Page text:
Hornychats - Punjabi speed dating vancouver

If you have tried solving this puzzle, you can confirm that your first attempts usually involve sketching lines inside the imaginary square.

The correct solution, however, requires you to draw lines that extend beyond the area defined by the dots.

Only 20 percent managed to break out of the illusory confinement and continue their lines in the white space surrounding the dots.

The symmetry, the beautiful simplicity of the solution, and the fact that 80 percent of the participants were effectively blinded by the boundaries of the square led Guilford and the readers of his books to leap to the sweeping conclusion that creativity requires you to go outside the box.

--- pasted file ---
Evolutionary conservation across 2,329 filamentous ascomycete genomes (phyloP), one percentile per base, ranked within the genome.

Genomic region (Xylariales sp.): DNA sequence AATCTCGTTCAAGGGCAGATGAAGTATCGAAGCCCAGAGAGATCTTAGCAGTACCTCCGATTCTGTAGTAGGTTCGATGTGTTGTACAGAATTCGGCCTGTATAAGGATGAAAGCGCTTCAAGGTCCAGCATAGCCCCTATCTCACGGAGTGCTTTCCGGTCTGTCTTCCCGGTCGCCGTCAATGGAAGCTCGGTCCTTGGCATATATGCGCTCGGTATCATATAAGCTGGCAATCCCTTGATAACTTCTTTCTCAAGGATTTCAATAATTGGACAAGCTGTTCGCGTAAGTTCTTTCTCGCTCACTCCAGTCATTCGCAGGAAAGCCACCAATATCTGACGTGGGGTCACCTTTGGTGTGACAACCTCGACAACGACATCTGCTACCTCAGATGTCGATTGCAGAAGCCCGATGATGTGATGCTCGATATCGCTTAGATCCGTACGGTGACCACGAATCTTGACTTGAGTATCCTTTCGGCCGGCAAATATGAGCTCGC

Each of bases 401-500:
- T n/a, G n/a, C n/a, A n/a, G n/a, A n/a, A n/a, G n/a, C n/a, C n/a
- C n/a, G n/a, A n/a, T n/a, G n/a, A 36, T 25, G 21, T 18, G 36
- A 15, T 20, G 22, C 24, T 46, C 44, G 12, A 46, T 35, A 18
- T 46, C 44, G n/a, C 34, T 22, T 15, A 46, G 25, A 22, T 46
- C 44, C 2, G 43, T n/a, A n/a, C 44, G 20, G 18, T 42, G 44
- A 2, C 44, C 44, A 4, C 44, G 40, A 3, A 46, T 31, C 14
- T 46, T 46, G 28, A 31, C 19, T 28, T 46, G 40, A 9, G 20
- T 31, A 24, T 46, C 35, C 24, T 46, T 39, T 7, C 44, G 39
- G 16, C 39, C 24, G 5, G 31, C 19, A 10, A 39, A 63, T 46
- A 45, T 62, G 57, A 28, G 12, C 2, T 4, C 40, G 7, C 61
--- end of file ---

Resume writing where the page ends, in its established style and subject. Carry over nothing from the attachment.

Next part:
Speakers, trainers, training program developers, organizational consultants, and university professors all had much to say about the vast benefits of outside-the-box thinking.

It was an appealing and apparently convincing message.

Indeed, the concept enjoyed such strong popularity and intuitive appeal that no one bothered to check the facts.

No one, that is, before two different research teams—Clarke Burnham with Kenneth Davis, and Joseph Alba with Robert Weisberg—ran another experiment using the same puzzle but a different research procedure.

In other words, the difference could easily be due to what statisticians call sampling error.

Let’s look a little more closely at these surprising results.

Because they hadn’t, they were obviously not as creative or smart as they had previously thought, and needed to call in creative experts. The nine-dot puzzle and the phrase “thinking outside the box” became metaphors for creativity and spread like wildfire in marketing, management, psychology, the creative arts, engineering, and personal improvement circles.

Tags: , ,